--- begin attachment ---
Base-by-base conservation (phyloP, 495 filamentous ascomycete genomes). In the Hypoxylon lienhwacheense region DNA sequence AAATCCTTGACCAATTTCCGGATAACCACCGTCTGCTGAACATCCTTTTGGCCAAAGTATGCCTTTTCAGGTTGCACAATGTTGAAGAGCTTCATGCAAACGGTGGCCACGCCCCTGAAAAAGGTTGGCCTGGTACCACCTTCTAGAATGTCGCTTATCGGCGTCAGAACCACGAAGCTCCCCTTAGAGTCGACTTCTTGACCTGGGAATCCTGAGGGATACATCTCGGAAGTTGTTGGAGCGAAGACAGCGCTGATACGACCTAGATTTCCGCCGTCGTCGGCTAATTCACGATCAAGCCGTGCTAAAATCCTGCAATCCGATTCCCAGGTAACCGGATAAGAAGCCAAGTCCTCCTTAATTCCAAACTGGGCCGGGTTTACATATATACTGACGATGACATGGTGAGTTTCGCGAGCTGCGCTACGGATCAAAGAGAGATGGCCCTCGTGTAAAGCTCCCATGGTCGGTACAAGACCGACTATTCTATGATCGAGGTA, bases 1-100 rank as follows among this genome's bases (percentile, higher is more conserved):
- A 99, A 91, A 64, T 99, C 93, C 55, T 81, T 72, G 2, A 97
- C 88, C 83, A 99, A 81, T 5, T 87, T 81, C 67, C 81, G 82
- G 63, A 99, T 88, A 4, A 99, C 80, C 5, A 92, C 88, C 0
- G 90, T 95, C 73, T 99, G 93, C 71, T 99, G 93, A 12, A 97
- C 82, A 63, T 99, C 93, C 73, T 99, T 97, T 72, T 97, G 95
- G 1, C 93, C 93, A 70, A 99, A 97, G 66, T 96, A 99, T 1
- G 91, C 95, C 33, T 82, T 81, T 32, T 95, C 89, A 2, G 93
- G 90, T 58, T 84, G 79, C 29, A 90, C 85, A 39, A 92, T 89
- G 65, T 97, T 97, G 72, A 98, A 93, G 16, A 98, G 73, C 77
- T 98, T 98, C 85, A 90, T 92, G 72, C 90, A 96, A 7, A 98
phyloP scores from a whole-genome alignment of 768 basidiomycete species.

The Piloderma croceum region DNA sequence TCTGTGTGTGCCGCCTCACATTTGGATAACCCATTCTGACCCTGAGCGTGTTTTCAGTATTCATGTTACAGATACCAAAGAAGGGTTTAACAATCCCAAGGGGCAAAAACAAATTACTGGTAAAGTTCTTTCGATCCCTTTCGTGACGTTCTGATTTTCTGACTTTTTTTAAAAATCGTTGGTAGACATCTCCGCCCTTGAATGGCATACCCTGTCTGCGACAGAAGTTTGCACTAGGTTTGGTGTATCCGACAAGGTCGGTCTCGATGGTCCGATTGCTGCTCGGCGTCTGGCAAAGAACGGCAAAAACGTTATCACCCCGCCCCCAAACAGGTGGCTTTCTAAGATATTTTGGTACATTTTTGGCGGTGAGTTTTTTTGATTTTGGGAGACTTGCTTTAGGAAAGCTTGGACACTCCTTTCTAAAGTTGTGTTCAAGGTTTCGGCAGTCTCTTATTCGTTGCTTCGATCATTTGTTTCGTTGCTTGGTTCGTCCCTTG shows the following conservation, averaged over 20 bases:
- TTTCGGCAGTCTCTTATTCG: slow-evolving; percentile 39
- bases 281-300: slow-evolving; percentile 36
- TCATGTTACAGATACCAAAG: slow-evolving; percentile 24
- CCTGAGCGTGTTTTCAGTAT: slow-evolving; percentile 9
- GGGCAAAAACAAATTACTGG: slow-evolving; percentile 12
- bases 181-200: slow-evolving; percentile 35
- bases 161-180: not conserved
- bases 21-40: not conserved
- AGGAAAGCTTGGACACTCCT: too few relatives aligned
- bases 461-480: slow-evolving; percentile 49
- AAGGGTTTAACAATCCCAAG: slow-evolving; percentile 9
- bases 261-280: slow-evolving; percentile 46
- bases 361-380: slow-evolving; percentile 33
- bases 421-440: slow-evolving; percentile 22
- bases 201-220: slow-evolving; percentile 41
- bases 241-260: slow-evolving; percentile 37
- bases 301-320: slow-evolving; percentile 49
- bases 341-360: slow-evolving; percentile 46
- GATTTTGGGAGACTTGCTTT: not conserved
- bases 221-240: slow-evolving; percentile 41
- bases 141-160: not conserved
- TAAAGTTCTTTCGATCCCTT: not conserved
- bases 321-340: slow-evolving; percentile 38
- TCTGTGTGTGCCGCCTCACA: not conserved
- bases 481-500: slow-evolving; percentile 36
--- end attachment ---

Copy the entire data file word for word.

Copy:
Base-by-base conservation (phyloP, 495 filamentous ascomycete genomes). In the Hypoxylon lienhwacheense region DNA sequence AAATCCTTGACCAATTTCCGGATAACCACCGTCTGCTGAACATCCTTTTGGCCAAAGTATGCCTTTTCAGGTTGCACAATGTTGAAGAGCTTCATGCAAACGGTGGCCACGCCCCTGAAAAAGGTTGGCCTGGTACCACCTTCTAGAATGTCGCTTATCGGCGTCAGAACCACGAAGCTCCCCTTAGAGTCGACTTCTTGACCTGGGAATCCTGAGGGATACATCTCGGAAGTTGTTGGAGCGAAGACAGCGCTGATACGACCTAGATTTCCGCCGTCGTCGGCTAATTCACGATCAAGCCGTGCTAAAATCCTGCAATCCGATTCCCAGGTAACCGGATAAGAAGCCAAGTCCTCCTTAATTCCAAACTGGGCCGGGTTTACATATATACTGACGATGACATGGTGAGTTTCGCGAGCTGCGCTACGGATCAAAGAGAGATGGCCCTCGTGTAAAGCTCCCATGGTCGGTACAAGACCGACTATTCTATGATCGAGGTA, bases 1-100 rank as follows among this genome's bases (percentile, higher is more conserved):
- A 99, A 91, A 64, T 99, C 93, C 55, T 81, T 72, G 2, A 97
- C 88, C 83, A 99, A 81, T 5, T 87, T 81, C 67, C 81, G 82
- G 63, A 99, T 88, A 4, A 99, C 80, C 5, A 92, C 88, C 0
- G 90, T 95, C 73, T 99, G 93, C 71, T 99, G 93, A 12, A 97
- C 82, A 63, T 99, C 93, C 73, T 99, T 97, T 72, T 97, G 95
- G 1, C 93, C 93, A 70, A 99, A 97, G 66, T 96, A 99, T 1
- G 91, C 95, C 33, T 82, T 81, T 32, T 95, C 89, A 2, G 93
- G 90, T 58, T 84, G 79, C 29, A 90, C 85, A 39, A 92, T 89
- G 65, T 97, T 97, G 72, A 98, A 93, G 16, A 98, G 73, C 77
- T 98, T 98, C 85, A 90, T 92, G 72, C 90, A 96, A 7, A 98
phyloP scores from a whole-genome alignment of 768 basidiomycete species.

The Piloderma croceum region DNA sequence TCTGTGTGTGCCGCCTCACATTTGGATAACCCATTCTGACCCTGAGCGTGTTTTCAGTATTCATGTTACAGATACCAAAGAAGGGTTTAACAATCCCAAGGGGCAAAAACAAATTACTGGTAAAGTTCTTTCGATCCCTTTCGTGACGTTCTGATTTTCTGACTTTTTTTAAAAATCGTTGGTAGACATCTCCGCCCTTGAATGGCATACCCTGTCTGCGACAGAAGTTTGCACTAGGTTTGGTGTATCCGACAAGGTCGGTCTCGATGGTCCGATTGCTGCTCGGCGTCTGGCAAAGAACGGCAAAAACGTTATCACCCCGCCCCCAAACAGGTGGCTTTCTAAGATATTTTGGTACATTTTTGGCGGTGAGTTTTTTTGATTTTGGGAGACTTGCTTTAGGAAAGCTTGGACACTCCTTTCTAAAGTTGTGTTCAAGGTTTCGGCAGTCTCTTATTCGTTGCTTCGATCATTTGTTTCGTTGCTTGGTTCGTCCCTTG shows the following conservation, averaged over 20 bases:
- TTTCGGCAGTCTCTTATTCG: slow-evolving; percentile 39
- bases 281-300: slow-evolving; percentile 36
- TCATGTTACAGATACCAAAG: slow-evolving; percentile 24
- CCTGAGCGTGTTTTCAGTAT: slow-evolving; percentile 9
- GGGCAAAAACAAATTACTGG: slow-evolving; percentile 12
- bases 181-200: slow-evolving; percentile 35
- bases 161-180: not conserved
- bases 21-40: not conserved
- AGGAAAGCTTGGACACTCCT: too few relatives aligned
- bases 461-480: slow-evolving; percentile 49
- AAGGGTTTAACAATCCCAAG: slow-evolving; percentile 9
- bases 261-280: slow-evolving; percentile 46
- bases 361-380: slow-evolving; percentile 33
- bases 421-440: slow-evolving; percentile 22
- bases 201-220: slow-evolving; percentile 41
- bases 241-260: slow-evolving; percentile 37
- bases 301-320: slow-evolving; percentile 49
- bases 341-360: slow-evolving; percentile 46
- GATTTTGGGAGACTTGCTTT: not conserved
- bases 221-240: slow-evolving; percentile 41
- bases 141-160: not conserved
- TAAAGTTCTTTCGATCCCTT: not conserved
- bases 321-340: slow-evolving; percentile 38
- TCTGTGTGTGCCGCCTCACA: not conserved
- bases 481-500: slow-evolving; percentile 36